10 April 2015

Toe Lengths and You

Welcome back. Having learned about the wealth of information that may be conveyed by the lengths of your fingers--see last Friday’s post, Finger Length Ratio--you are now, of course, wondering about your toes. Do they too provide indications of behavioral, health, sexuality or other significant information?

My search to address this question suggested two bins, research and, for the moment, myths. The latter bin is much fuller, so I’ll empty that first.

Foot Shape Myths

Foot shape and heritage. (Modified
from diagram on multiple websites)
Some believe foot shape identifies heritage (e.g., Egyptian, Roman, Greek, Germanic or Celtic); the premise being that our genome determines certain physical factors and our morphology is heritage dependent. Among the problems with defining such lineages is the complexity that arises with centuries of mixing.

Where it gets fanciful, however, is when foot shapes are linked with personalities. For example:

The Common Foot (aka Roman Foot) belongs to someone balanced and well proportioned, who is typically outgoing and sociable and open to new experiences and cultures.

The Flame or Fire Foot (aka Greek Foot) belongs to the active and creative types, who are enthusiastic about new ideas and people, though they can be impulsive and thus stressed.

Square and stretched foot shapes. (From
The Square Foot (aka Peasant Foot) belongs to dependable, practical people, who examine every decision in detail.

The Stretched Foot (no reported aliases, though it looks like a squeezed Egyptian to me) belongs to private individuals with hidden depths, who may be impulsive and change mood often.

Personalities are also linked to foot size, toe positioning, heels and more, which brings me to foot reading.

Foot Reading Toe Myths

Foot reading, not to be confused with acupuncture or alternative medicine’s reflexology, which has its own questions, has reportedly been practiced in India and China for over five millennia. Although different foot characteristics may be taken into account, I’ll stick with toes and even there offer only two examples:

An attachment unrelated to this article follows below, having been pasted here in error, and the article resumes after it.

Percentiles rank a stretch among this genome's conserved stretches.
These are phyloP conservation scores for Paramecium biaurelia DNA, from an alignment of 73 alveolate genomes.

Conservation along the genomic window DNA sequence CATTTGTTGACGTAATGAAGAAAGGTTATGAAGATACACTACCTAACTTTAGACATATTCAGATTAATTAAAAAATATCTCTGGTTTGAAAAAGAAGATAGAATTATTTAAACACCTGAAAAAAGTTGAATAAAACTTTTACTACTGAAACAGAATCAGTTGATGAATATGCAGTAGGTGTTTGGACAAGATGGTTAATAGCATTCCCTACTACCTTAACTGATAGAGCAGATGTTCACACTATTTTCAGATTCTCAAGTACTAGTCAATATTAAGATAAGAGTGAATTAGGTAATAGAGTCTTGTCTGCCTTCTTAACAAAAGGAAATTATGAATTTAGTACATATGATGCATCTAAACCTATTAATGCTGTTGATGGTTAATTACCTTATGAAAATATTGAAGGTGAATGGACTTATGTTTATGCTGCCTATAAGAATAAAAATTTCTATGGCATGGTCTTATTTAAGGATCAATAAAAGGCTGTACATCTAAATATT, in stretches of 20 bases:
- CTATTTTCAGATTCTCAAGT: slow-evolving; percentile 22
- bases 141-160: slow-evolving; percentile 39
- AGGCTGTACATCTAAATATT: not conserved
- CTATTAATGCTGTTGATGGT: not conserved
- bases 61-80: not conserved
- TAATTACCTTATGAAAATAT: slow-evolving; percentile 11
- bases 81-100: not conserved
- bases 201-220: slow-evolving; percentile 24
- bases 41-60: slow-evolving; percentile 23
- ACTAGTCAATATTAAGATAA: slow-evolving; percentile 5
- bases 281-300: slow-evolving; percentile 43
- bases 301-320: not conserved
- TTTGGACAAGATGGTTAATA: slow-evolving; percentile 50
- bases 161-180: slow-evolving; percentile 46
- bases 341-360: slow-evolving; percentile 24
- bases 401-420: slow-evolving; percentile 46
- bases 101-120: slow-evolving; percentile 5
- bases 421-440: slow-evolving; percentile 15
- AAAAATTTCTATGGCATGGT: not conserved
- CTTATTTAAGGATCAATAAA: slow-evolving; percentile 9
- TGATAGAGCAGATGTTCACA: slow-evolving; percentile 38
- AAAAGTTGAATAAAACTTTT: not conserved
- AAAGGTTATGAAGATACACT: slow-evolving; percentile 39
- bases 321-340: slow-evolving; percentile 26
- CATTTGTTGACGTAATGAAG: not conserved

How to measure toe length. (From
Big Toe - If it’s much longer than other toes, you are clever and creative, though you may have problems focusing and seeing projects through; if it’s shorter, you’re a superb multitasker, who delegates effectively and persuades with charm.

Second Toe – The longer the toe next to the big toe, the more leadership qualities you have, though this can become bossiness; if shorter, you value harmony and are satisfied biding your time.

Toe Length Research

Three studies rose to the top, and one of those was more about fingers than toes.

A 2002 publication from the University of Texas used digital scans of hands and feet to estimate all possible finger and toe length ratios, excluding those with thumbs, from 122 heterosexuals (62 female, 60 male) and 64 gay persons (29 female, 35 male).

The findings regarding finger length ratios were in agreement with those reported in last Friday’s blog post. New and of some interest is that nearly all finger ratios for gays fell between those of heterosexual males and females, though few of the differences were significant.

Toe length ratios were larger than finger length ratios, and gender differences were smaller; however, because of substantial toe arching, the toe lengths estimated from the digital scans were less reliable and conclusions less certain.

The University of Texas study findings, other than those for gays, were replicated with more success in 2010 by University of Vienna researchers with 69 females and 59 males.

Also in 2010, a study from Pennsylvania State University focused on the second toe. As noted in last Friday’s post, the generally accepted cause of different finger length ratios and possibly of behavioral and other differences is prenatal androgen (e.g., testosterone) exposure.

Pursuing evidence of a link between the second toe length and prenatal androgenization, the researcher collected self-reported information from 107 students (70 female, 37 male) on their second toe length and on behaviors and traits previously shown to be related to testosterone and finger length ratios.

Females with longer second toes reported more competitive orientations and physical aggression, while men reported greater exercise frequency. Results for both males and females showed a significant association between longer second toe length and left-handedness but no association with sociosexual or sexual orientation.

Wrap Up

Foot reading and assigning personalities to foot shapes and toes seems akin to what you discover about yourself after opening a fortune cookie. But, hold on. Research on toes may lend credence to some of the observations. If finger length ratios is worthy of research, why not more work on toe length? In any event, thanks for stopping by.


Selected articles on foot shape:
Selected articles on foot reading:
Research investigations:
Univ. of Texas, 2002: www.ncbi.nlm.nih.gov/pubmed/12488115
Vienna Univ., 2010: www.amsciepub.com/doi/abs/10.2466/pms.110.1.33-47
Penn State, 2010: citeseerx.ist.psu.edu/viewdoc/download?doi=

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